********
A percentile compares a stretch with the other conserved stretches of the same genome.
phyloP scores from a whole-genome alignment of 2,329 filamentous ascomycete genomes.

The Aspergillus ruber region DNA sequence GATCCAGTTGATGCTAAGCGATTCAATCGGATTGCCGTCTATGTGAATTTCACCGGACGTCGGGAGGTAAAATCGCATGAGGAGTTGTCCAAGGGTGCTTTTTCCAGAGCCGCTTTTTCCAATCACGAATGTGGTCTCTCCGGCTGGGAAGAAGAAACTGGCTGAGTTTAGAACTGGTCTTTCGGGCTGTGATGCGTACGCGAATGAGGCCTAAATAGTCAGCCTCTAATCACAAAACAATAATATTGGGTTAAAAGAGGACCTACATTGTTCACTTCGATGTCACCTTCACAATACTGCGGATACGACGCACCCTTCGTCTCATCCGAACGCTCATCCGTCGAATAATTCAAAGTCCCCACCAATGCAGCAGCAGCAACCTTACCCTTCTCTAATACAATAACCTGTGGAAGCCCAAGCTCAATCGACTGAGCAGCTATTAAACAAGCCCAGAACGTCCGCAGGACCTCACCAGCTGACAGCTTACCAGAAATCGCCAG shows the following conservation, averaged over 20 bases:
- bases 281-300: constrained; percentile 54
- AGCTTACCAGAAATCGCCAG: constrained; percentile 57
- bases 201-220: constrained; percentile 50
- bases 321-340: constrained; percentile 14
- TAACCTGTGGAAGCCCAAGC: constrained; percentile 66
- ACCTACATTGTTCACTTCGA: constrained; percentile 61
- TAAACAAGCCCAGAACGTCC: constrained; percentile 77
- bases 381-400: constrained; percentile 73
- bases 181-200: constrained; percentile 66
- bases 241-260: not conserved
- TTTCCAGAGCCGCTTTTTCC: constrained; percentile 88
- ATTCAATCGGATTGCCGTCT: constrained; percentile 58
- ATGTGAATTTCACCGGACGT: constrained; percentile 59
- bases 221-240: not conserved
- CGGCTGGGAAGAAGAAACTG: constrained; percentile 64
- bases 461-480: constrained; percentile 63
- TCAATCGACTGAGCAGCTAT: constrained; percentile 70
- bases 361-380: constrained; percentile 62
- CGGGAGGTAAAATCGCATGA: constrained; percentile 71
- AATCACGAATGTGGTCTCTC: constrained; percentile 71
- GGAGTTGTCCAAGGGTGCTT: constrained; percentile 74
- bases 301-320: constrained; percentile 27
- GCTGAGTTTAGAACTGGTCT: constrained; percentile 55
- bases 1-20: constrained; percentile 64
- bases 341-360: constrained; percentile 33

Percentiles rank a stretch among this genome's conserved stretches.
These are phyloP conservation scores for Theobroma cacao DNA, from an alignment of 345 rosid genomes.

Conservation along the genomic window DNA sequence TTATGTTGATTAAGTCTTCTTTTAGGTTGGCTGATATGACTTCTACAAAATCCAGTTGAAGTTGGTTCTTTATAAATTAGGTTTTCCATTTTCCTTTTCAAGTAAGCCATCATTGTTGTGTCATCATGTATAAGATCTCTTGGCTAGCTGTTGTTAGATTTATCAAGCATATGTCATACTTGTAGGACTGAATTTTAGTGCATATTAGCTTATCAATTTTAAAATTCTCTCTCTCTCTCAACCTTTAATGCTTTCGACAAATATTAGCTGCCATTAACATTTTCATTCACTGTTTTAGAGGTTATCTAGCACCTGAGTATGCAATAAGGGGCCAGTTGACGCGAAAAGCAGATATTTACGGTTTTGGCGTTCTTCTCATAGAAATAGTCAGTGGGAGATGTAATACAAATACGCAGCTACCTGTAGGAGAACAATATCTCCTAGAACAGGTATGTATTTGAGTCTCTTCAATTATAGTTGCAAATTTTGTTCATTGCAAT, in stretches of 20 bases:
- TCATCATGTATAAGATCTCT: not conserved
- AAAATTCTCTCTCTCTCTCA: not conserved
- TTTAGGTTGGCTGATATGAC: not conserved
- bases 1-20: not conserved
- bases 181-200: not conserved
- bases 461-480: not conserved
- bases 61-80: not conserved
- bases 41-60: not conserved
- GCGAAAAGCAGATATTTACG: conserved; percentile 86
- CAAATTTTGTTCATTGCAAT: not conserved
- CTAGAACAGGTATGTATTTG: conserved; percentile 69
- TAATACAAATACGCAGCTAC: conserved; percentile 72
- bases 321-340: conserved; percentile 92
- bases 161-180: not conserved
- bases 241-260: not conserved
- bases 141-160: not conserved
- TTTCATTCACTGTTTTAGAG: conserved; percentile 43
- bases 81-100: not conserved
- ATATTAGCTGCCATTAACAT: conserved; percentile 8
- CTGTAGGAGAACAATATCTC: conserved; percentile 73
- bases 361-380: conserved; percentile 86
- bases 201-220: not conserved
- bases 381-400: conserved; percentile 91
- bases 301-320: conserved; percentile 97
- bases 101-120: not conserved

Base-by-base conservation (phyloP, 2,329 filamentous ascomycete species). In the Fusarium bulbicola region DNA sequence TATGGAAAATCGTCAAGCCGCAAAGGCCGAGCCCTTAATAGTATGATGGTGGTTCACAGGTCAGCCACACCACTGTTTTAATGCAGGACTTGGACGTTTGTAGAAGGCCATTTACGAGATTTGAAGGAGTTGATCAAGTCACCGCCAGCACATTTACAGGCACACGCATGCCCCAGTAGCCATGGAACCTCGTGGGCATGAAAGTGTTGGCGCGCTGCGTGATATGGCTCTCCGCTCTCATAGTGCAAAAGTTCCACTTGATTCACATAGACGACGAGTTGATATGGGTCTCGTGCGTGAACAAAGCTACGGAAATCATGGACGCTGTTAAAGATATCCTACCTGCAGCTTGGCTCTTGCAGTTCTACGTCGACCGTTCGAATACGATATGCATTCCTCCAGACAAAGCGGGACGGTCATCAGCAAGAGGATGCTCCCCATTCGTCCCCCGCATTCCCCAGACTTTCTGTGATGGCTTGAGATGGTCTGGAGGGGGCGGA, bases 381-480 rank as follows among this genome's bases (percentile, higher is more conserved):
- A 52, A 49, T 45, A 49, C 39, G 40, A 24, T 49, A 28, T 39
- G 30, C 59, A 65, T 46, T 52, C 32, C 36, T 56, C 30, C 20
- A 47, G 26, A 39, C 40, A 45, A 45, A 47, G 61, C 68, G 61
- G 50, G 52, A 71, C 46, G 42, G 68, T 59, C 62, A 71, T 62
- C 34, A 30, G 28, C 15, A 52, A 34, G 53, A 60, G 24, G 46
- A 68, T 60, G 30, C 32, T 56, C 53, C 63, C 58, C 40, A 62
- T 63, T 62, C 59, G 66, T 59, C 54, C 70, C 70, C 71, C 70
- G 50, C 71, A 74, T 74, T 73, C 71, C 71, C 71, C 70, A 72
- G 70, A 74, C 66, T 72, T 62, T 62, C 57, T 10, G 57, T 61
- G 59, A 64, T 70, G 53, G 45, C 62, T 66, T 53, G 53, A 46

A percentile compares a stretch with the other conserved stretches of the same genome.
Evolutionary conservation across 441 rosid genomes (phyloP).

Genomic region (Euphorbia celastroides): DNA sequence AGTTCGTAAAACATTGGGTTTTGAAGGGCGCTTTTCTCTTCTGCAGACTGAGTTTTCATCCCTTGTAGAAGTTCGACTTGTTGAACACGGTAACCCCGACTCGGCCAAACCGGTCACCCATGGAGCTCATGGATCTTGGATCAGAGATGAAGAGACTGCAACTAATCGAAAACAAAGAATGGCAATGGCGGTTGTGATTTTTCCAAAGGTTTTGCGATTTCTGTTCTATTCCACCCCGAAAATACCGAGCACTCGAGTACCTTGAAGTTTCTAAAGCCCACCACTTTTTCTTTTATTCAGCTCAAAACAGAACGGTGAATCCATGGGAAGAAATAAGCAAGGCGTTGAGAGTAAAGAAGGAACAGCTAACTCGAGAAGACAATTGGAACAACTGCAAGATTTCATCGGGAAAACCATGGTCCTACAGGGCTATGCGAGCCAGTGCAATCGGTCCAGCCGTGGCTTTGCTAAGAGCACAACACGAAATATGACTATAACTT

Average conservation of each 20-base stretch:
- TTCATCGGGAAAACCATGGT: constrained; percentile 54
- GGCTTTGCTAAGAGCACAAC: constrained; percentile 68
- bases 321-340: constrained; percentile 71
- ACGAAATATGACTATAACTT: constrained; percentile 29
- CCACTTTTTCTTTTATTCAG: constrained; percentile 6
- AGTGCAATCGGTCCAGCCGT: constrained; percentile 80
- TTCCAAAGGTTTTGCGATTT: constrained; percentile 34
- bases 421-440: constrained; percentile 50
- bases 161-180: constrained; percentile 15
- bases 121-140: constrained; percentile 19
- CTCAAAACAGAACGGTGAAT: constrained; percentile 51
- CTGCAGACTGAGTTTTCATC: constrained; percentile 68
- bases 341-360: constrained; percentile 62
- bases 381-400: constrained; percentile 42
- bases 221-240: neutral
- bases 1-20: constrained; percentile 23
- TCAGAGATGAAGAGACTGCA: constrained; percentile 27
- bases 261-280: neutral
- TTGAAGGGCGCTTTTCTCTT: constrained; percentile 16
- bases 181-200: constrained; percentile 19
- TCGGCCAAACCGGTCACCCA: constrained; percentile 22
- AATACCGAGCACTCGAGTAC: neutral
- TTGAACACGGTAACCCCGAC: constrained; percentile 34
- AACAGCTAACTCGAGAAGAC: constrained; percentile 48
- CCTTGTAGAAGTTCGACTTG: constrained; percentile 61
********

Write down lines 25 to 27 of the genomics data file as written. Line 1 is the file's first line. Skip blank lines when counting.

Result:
- bases 301-320: constrained; percentile 27
- GCTGAGTTTAGAACTGGTCT: constrained; percentile 55
- bases 1-20: constrained; percentile 64